The highest of highs … the lowest of lows. I’ve had them. I imagine you have too. In the moment, the intensity was breathtaking. Whether I was soaring or plummeting, blood coursed through the body, the mouth dropped open, cells were blasted apart.
1. I played the cello in the huge All-City Orchestra on the square in front of Toronto’s New City Hall. I remember the aged Sir Ernest MacMillan shakily wielding his baton, leading us through “Land of Hope and Glory”.
2. There were four years of weekly swimming classes in high school. Boys only, everybody in the nude. Since I couldn’t swim, and it seemed that adults had given up trying to teach me, I piddled around in the shallow end while my friends did laps.
3. It was a large auditorium in Edmonton, Alberta and I spoke from the heart to hundreds of people. I was in anguish at the coming death of an organization. At the end, they stood.
4. High above a mountain lake, I clung to a cliff, frozen in place, seeing my death falling away. Twenty minutes of terror. Why did I have to die so young?
5. On a Sunday in May, 1986, I crossed the finish line of the Vancouver Marathon. My goal was to break four hours. My time was 4:12. The smile matched the outstretched arms.
6. Two hours later, I lay down on a bench in downtown Vancouver, knowing that the chest pain would soon kill me. A cabbie found me and took me to Emergency at St. Paul’s Hospital. I survived.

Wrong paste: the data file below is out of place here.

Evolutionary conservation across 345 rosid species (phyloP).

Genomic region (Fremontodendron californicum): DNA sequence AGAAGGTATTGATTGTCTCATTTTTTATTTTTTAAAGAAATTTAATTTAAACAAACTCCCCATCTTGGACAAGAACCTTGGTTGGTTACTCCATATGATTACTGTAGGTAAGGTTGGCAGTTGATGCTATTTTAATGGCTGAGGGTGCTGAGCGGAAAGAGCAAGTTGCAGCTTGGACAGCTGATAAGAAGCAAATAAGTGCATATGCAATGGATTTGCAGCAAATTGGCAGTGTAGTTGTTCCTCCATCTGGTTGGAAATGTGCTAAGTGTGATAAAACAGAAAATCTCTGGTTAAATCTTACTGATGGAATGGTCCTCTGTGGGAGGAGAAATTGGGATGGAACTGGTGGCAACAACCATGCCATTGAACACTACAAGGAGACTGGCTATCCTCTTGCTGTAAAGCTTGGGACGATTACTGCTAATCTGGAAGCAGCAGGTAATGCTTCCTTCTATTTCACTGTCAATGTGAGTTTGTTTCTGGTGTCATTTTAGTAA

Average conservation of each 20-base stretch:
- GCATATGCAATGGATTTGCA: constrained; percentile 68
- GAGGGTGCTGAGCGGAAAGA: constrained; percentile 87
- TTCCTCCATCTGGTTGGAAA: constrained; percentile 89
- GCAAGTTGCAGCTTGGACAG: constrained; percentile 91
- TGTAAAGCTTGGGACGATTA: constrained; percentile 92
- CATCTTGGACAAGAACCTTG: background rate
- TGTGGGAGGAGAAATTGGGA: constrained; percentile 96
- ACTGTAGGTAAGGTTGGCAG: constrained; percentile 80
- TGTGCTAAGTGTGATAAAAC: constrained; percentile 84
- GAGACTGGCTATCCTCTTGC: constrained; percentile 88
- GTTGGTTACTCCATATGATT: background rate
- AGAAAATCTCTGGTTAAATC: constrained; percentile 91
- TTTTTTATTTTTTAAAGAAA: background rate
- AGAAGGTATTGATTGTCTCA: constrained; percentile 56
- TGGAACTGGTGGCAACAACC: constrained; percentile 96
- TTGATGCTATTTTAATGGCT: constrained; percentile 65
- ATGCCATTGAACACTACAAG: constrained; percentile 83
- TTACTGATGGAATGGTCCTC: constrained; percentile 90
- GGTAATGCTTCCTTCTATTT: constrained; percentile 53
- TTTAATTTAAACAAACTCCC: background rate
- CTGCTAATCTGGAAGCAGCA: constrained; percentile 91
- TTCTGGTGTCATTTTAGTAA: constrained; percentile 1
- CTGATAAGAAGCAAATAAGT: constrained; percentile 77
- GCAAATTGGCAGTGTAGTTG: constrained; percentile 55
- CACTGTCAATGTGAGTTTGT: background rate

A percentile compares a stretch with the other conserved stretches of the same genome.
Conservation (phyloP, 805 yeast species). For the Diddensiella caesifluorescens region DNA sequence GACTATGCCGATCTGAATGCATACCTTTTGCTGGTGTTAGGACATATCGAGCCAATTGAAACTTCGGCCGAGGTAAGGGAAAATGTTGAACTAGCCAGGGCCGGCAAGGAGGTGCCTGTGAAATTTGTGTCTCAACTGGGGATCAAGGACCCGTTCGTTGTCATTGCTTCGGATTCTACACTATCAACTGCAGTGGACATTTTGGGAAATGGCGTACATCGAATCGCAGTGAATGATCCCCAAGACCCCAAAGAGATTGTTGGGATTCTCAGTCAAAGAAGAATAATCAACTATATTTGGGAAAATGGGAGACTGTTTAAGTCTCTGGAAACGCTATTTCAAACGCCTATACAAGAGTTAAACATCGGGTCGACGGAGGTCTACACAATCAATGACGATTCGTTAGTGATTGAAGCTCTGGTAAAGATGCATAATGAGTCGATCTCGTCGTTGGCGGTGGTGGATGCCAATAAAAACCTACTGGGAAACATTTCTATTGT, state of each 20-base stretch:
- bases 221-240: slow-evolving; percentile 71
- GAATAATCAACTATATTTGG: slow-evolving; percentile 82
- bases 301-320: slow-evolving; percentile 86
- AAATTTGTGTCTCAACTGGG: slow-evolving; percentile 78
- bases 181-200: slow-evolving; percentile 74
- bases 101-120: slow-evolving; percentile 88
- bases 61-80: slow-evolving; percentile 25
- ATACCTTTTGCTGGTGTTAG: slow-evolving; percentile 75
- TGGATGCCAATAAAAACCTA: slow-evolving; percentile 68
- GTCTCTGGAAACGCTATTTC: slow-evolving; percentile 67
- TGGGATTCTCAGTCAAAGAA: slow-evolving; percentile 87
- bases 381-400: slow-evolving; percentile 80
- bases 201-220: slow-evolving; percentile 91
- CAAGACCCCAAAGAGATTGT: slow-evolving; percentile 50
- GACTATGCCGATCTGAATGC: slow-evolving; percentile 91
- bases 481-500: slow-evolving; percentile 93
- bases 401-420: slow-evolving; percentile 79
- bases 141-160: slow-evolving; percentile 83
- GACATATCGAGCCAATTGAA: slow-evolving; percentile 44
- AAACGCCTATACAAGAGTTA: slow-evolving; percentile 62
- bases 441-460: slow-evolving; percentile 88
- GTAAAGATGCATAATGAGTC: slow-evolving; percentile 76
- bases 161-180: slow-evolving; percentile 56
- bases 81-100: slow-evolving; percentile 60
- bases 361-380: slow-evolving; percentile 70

7. On the university track, I lined up at the start line with some Grade 6 kids. “Ready, Set, Go!” someone cried, and we blasted off on the 100-metre run. They were 12. I was 68. I finished forty metres behind the slowest kid, smiling all the while.
8. At 3:00 am in the hospital room, I could no longer hear my wife Jody breathing. Soon the nurse nodded that she was gone. I kissed my wife’s lips.
9. On the west coast of Vancouver Island, I climbed a sandy hill, the sound of faraway surf in my ears. As I reached the peak, the glorious waves of Long Beach stretched to the horizon.
10. In January, I was awake for 44 hours as planes took me from Dakar, Senegal to Brussels, Belgium to London, England and to San Francisco, California. After all that, how did I survive the one-hour BART trip to Berkeley?
What’s left now are blurry memories, in the realm of pleasant or unpleasant. I still smile and frown as the images return but the moments feel muted. But I am definitely not muted. I feel alive, surging with promise, my hair blowing in the wind. Somehow the energies of yesteryear have found their way inside me. They’ve settled in the nooks and crannies of my life. And I am the better for it.